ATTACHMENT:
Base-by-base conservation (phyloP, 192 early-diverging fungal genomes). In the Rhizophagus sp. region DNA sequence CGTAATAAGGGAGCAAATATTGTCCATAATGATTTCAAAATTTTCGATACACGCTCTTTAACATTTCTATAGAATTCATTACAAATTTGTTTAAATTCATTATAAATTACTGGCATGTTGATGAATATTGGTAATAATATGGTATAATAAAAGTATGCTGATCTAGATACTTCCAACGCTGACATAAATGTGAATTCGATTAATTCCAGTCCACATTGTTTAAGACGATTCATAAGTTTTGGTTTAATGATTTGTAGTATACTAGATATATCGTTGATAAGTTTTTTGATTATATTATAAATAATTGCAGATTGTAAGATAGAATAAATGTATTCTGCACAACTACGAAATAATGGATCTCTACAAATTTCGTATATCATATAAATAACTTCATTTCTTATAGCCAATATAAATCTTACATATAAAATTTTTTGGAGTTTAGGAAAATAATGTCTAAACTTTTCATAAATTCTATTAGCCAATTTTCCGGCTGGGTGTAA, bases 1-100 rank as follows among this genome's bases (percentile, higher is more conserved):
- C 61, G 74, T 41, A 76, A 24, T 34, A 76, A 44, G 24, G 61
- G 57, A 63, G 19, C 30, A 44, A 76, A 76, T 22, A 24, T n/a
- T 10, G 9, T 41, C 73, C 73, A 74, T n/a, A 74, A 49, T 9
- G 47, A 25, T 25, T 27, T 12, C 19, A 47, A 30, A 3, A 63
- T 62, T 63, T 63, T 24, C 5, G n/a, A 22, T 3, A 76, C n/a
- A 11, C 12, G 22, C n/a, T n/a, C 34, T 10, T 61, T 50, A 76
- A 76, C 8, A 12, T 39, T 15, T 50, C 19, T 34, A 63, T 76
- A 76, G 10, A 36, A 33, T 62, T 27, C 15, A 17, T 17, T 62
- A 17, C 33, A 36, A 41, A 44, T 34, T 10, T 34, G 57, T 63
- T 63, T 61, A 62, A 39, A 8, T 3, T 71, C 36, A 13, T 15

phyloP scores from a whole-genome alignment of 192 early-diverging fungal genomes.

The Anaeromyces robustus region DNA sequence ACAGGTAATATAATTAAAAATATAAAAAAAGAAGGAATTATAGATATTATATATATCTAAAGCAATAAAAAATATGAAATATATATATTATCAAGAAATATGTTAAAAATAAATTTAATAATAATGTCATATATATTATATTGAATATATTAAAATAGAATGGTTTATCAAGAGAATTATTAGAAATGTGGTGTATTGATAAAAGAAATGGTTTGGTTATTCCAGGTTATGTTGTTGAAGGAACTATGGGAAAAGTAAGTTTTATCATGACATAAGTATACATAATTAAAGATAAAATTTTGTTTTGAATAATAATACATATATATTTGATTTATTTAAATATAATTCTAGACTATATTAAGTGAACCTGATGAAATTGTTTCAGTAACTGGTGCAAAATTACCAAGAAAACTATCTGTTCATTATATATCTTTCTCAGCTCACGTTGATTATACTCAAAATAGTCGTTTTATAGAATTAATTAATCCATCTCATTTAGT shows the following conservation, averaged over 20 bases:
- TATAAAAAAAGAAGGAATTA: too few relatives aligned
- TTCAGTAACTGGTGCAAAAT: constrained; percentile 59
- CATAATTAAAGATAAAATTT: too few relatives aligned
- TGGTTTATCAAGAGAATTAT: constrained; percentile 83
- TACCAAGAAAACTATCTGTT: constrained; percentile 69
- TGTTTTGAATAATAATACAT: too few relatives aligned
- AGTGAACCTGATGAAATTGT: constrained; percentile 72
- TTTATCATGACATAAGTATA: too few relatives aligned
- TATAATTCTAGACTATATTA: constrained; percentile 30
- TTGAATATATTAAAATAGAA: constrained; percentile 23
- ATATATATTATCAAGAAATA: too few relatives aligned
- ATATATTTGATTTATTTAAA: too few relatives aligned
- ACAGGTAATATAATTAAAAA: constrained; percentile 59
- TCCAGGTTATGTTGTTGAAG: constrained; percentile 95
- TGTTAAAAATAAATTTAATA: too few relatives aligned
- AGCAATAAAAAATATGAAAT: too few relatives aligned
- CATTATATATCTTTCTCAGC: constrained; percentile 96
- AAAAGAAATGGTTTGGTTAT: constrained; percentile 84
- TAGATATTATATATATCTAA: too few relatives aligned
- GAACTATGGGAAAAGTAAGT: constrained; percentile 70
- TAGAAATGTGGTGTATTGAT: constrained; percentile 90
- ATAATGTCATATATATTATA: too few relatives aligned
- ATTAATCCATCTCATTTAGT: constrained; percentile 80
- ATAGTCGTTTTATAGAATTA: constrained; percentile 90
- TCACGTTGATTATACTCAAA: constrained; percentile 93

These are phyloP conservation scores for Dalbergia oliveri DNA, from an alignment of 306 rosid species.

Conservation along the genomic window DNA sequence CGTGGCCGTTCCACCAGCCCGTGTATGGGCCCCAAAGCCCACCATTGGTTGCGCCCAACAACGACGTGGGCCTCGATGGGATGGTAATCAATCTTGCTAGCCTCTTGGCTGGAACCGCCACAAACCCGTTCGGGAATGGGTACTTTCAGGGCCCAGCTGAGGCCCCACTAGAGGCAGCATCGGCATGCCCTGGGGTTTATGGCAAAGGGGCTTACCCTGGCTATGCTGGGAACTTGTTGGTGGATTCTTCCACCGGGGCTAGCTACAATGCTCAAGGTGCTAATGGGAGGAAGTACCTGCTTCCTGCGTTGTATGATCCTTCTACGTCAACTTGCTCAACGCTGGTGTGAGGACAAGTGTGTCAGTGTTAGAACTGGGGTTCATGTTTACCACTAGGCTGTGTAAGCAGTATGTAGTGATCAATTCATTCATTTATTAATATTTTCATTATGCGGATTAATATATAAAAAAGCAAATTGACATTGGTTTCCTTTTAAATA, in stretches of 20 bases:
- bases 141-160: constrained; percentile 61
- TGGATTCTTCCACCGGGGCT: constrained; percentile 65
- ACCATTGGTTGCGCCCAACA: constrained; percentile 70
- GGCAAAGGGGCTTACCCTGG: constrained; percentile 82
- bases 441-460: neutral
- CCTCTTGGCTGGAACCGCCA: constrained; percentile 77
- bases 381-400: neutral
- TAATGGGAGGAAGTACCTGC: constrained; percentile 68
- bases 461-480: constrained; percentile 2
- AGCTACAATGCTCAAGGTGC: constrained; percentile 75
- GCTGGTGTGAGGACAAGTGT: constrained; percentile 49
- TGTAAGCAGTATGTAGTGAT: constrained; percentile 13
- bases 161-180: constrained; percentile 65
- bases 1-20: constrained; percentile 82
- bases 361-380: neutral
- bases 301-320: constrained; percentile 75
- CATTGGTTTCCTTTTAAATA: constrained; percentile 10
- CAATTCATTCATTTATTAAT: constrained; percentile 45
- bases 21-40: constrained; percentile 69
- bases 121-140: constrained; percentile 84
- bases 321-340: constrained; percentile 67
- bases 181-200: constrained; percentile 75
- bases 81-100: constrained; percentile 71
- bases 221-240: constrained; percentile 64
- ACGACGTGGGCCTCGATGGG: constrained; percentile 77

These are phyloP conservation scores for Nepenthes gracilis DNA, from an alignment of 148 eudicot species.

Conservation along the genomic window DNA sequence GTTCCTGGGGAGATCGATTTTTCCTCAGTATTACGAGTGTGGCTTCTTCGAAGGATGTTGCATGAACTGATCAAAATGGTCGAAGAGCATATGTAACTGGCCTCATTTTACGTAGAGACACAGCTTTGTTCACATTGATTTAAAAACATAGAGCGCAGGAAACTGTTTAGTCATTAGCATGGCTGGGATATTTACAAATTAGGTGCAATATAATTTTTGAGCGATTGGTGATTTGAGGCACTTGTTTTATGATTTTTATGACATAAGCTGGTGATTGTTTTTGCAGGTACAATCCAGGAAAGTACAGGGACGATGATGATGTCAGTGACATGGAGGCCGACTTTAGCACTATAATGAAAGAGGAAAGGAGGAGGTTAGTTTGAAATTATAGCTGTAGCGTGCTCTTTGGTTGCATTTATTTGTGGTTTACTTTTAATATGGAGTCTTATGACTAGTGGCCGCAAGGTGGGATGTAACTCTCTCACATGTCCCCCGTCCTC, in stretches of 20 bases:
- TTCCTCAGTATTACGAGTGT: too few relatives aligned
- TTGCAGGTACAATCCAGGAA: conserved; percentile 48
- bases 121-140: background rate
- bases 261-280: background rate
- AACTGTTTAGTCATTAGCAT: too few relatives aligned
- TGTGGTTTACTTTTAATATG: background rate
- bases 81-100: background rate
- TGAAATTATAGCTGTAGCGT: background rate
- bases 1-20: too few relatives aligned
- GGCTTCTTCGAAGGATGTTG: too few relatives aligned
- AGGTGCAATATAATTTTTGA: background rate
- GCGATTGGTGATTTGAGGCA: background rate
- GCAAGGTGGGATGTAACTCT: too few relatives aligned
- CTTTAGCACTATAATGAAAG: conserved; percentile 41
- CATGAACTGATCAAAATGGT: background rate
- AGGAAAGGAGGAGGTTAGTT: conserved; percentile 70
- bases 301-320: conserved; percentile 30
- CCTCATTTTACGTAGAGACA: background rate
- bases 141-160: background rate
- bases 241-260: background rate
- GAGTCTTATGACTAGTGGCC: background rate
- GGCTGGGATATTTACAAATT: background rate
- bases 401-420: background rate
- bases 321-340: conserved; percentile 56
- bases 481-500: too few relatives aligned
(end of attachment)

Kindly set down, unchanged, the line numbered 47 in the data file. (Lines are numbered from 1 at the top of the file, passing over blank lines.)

- bases 381-400: neutral